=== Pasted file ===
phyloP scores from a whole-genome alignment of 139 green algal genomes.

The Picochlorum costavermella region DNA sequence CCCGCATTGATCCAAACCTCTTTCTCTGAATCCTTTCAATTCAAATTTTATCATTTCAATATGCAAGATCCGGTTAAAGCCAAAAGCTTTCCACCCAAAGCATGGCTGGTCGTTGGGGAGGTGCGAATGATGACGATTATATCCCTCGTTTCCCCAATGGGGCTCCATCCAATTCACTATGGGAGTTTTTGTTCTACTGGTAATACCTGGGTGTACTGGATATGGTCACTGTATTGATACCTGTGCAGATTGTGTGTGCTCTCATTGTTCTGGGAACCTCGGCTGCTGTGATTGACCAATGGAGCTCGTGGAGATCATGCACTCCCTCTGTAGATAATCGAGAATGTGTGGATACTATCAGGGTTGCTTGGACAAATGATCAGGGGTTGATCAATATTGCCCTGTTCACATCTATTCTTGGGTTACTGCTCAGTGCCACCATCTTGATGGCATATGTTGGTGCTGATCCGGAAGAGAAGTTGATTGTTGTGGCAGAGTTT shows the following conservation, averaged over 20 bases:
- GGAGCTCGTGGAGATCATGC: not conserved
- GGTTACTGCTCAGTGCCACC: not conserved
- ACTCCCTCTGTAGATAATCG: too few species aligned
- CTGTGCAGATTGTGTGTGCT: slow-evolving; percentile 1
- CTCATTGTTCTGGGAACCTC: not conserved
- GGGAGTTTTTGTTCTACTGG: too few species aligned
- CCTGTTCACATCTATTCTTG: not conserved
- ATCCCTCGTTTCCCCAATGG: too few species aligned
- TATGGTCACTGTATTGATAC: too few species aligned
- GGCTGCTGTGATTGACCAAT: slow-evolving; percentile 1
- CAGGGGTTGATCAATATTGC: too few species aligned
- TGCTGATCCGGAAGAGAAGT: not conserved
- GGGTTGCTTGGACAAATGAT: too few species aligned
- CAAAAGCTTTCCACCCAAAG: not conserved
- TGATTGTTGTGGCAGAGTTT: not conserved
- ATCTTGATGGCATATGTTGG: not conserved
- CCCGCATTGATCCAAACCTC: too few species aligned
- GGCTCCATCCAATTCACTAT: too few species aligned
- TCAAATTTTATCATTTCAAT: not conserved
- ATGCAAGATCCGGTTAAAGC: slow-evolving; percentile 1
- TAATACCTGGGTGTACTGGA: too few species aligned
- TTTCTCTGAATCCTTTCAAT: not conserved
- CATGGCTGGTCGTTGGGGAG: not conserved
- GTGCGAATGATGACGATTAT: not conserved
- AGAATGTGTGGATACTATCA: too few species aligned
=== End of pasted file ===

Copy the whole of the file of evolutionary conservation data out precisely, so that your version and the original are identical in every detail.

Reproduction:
phyloP scores from a whole-genome alignment of 139 green algal genomes.

The Picochlorum costavermella region DNA sequence CCCGCATTGATCCAAACCTCTTTCTCTGAATCCTTTCAATTCAAATTTTATCATTTCAATATGCAAGATCCGGTTAAAGCCAAAAGCTTTCCACCCAAAGCATGGCTGGTCGTTGGGGAGGTGCGAATGATGACGATTATATCCCTCGTTTCCCCAATGGGGCTCCATCCAATTCACTATGGGAGTTTTTGTTCTACTGGTAATACCTGGGTGTACTGGATATGGTCACTGTATTGATACCTGTGCAGATTGTGTGTGCTCTCATTGTTCTGGGAACCTCGGCTGCTGTGATTGACCAATGGAGCTCGTGGAGATCATGCACTCCCTCTGTAGATAATCGAGAATGTGTGGATACTATCAGGGTTGCTTGGACAAATGATCAGGGGTTGATCAATATTGCCCTGTTCACATCTATTCTTGGGTTACTGCTCAGTGCCACCATCTTGATGGCATATGTTGGTGCTGATCCGGAAGAGAAGTTGATTGTTGTGGCAGAGTTT shows the following conservation, averaged over 20 bases:
- GGAGCTCGTGGAGATCATGC: not conserved
- GGTTACTGCTCAGTGCCACC: not conserved
- ACTCCCTCTGTAGATAATCG: too few species aligned
- CTGTGCAGATTGTGTGTGCT: slow-evolving; percentile 1
- CTCATTGTTCTGGGAACCTC: not conserved
- GGGAGTTTTTGTTCTACTGG: too few species aligned
- CCTGTTCACATCTATTCTTG: not conserved
- ATCCCTCGTTTCCCCAATGG: too few species aligned
- TATGGTCACTGTATTGATAC: too few species aligned
- GGCTGCTGTGATTGACCAAT: slow-evolving; percentile 1
- CAGGGGTTGATCAATATTGC: too few species aligned
- TGCTGATCCGGAAGAGAAGT: not conserved
- GGGTTGCTTGGACAAATGAT: too few species aligned
- CAAAAGCTTTCCACCCAAAG: not conserved
- TGATTGTTGTGGCAGAGTTT: not conserved
- ATCTTGATGGCATATGTTGG: not conserved
- CCCGCATTGATCCAAACCTC: too few species aligned
- GGCTCCATCCAATTCACTAT: too few species aligned
- TCAAATTTTATCATTTCAAT: not conserved
- ATGCAAGATCCGGTTAAAGC: slow-evolving; percentile 1
- TAATACCTGGGTGTACTGGA: too few species aligned
- TTTCTCTGAATCCTTTCAAT: not conserved
- CATGGCTGGTCGTTGGGGAG: not conserved
- GTGCGAATGATGACGATTAT: not conserved
- AGAATGTGTGGATACTATCA: too few species aligned